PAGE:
Health & Medicine

How did a donated human heart get left on a Southwest flight from Sacramento?

A Southwest Airlines jet headed from Seattle to Dallas made a dramatic turnaround in midair Sunday evening when airline officials realized they had accidentally left an unusual bit of cargo in the hold:

A human heart.

Southwest Airlines officials said the pilot turned the plane around over Idaho to bring a medically donated human heart back to a Seattle-area organ processing facility, where its valves were supposed to be prepared for an upcoming surgery.

The heart, which was wrapped in a cooling package, had been shipped from Sacramento after being donated from a Northern California hospital.

Deanna Santana of Sierra Donor Services in West Sacramento told The Sacramento Bee the organ ultimately was delivered safely to its destination.

“It was received unharmed by LifeNet Health to prepare the valves for future transplant,” Santana said. “There was no intended recipient as heart valves are not immediately ready for transplant but need to be prepared by an accredited tissue processor.”

Typically a heart used for full transplant needs to be processed in four to six hours, she said. The valves, though, have a two-day time frame for usage after removal, she said.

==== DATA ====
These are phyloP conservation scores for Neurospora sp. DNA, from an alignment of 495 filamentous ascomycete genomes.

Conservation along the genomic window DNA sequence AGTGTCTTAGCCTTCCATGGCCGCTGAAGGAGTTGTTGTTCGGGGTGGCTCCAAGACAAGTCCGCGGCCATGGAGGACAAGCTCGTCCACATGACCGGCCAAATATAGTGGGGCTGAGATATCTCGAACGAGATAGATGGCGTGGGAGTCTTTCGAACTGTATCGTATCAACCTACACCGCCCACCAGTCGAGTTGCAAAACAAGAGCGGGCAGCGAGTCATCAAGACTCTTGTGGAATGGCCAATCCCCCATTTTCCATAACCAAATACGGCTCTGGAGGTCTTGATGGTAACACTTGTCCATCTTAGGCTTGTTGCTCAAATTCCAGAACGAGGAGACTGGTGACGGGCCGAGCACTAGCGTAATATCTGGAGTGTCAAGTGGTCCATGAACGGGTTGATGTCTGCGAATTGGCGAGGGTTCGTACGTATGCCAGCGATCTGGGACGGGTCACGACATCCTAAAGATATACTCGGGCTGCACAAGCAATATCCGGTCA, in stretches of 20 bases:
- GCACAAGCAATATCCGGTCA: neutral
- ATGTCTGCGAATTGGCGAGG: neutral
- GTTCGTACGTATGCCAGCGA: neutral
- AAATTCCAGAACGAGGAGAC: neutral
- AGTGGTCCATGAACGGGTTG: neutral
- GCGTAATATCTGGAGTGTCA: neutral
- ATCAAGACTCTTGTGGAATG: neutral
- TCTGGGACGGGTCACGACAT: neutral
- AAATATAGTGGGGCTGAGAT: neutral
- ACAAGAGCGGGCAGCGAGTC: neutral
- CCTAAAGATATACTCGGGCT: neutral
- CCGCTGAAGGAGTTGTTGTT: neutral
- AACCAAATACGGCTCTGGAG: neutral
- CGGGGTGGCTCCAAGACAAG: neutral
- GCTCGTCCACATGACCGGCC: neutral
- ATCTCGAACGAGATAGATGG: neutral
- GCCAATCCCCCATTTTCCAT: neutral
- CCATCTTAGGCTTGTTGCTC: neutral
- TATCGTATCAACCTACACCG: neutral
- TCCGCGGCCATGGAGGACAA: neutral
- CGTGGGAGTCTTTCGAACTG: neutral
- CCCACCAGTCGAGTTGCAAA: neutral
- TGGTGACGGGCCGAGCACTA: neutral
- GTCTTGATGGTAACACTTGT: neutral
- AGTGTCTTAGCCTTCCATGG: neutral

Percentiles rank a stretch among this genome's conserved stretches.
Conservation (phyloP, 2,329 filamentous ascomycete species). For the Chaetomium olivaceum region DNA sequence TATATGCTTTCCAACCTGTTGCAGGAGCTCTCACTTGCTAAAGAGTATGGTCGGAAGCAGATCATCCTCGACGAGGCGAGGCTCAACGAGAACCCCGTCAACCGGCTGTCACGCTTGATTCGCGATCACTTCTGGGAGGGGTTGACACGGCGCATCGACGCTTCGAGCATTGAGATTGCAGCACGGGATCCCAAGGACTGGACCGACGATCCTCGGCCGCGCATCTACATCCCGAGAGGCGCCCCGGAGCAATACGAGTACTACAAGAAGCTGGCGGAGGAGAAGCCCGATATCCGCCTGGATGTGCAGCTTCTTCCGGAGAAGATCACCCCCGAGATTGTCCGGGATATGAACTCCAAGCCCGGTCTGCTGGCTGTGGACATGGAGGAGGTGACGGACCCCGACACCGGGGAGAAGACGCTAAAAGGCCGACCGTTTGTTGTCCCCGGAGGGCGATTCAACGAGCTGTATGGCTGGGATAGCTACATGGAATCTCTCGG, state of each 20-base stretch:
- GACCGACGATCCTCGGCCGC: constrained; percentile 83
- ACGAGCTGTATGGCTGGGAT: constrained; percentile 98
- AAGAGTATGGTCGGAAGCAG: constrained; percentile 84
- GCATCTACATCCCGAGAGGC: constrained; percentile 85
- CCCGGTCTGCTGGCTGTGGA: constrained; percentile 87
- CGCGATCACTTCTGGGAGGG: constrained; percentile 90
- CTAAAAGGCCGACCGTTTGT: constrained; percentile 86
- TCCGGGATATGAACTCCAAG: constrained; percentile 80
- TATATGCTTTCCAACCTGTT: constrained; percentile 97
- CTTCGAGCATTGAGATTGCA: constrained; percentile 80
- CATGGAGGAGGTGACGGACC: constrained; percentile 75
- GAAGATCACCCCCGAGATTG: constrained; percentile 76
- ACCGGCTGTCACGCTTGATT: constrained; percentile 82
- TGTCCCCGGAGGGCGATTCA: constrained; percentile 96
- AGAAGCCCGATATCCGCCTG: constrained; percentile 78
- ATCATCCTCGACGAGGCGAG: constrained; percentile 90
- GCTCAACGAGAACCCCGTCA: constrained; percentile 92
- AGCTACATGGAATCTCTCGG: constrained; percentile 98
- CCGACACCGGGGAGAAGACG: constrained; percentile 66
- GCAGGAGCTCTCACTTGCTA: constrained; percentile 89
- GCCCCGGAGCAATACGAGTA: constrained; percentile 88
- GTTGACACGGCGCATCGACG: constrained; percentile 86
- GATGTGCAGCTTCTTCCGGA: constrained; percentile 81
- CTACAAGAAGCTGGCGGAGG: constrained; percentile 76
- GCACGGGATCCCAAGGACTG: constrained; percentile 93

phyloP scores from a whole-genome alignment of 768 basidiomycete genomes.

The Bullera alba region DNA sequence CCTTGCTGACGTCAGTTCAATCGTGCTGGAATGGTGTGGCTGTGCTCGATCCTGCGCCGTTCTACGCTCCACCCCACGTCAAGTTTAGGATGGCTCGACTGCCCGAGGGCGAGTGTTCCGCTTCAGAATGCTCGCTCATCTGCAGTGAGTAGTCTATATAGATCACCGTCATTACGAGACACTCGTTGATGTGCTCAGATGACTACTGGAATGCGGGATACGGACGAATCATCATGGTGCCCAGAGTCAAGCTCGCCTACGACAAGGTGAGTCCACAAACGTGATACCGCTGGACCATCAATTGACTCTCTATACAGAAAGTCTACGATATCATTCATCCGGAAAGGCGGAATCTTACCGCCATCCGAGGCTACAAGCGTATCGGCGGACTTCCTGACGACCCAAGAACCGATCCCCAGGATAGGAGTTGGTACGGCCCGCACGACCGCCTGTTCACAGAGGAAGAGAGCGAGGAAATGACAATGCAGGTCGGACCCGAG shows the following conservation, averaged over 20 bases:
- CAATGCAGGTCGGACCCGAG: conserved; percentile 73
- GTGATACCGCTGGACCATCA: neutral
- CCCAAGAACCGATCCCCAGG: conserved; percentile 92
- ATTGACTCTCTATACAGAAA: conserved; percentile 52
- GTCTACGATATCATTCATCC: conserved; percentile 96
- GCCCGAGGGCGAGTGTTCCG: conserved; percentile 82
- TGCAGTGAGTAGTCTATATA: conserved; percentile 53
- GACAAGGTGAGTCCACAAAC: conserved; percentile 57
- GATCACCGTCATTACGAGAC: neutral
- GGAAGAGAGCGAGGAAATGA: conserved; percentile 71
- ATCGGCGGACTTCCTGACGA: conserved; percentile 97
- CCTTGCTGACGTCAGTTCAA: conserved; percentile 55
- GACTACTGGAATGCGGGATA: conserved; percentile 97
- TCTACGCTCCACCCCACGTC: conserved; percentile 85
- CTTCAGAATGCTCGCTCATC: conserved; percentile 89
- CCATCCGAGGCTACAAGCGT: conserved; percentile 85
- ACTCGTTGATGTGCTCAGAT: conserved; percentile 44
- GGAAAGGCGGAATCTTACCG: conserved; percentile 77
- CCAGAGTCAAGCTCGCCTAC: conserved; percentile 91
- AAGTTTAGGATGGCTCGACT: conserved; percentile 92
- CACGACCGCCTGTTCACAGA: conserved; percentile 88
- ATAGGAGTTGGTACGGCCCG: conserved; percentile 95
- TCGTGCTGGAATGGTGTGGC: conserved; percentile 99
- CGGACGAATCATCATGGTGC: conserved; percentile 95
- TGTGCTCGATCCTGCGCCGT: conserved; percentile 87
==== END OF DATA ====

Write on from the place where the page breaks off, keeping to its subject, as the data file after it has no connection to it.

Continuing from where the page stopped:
Southwest officials said on Thursday they are looking into why the heart didn’t get unloaded the first time around in Seattle.

“We learned of a life-critical cargo shipment on board the aircraft that was intended to stay in Seattle for delivery to a local hospital,” spokesman Dan Landson said in an email to The Bee. “Therefore, we made the decision to return to Seattle to ensure the shipment was delivered to its destination within the window of time allotted by our cargo customer. “

Monica Johnson, executive director of Sierra Donor Services, said her company reached out to the donor’s family to let them know what happened. “They are relieved their loved one’s heart valves were received and will be able to help others.”

Heart valves from donors can be used to aid children born with heart defects who need reconstructive surgery, donor services officials said.

One passenger on the plane, Dr. Andrew Gottschalk, told the Seattle Times the pilot shocked passengers by announcing that they were turning around because a medically donated human heart had been left aboard. He said he and others worried about how long the heart could last outside a body, but also were happy that the detour was being undertaken to possibly save someone’s life.

Gottschalk, who does medical practice in New Orleans, told the Times he believes the incident is a “horrific story of gross negligence ... The heart in question traveled from California, to Washington, to the other side of Idaho, and back to Washington.”

The aircraft also had a mechanical issue, forcing passengers to deplane in Seattle for a five-hour delay.

“We sincerely regret the inconvenience to the customers impacted by the delay, and we are following up with them with a gesture of goodwill to apologize for the disruption to their travel,” Landson of Southwest wrote. “Nothing is more important to us than the Safety of our customers and the safe delivery of the precious cargo we transport every day.”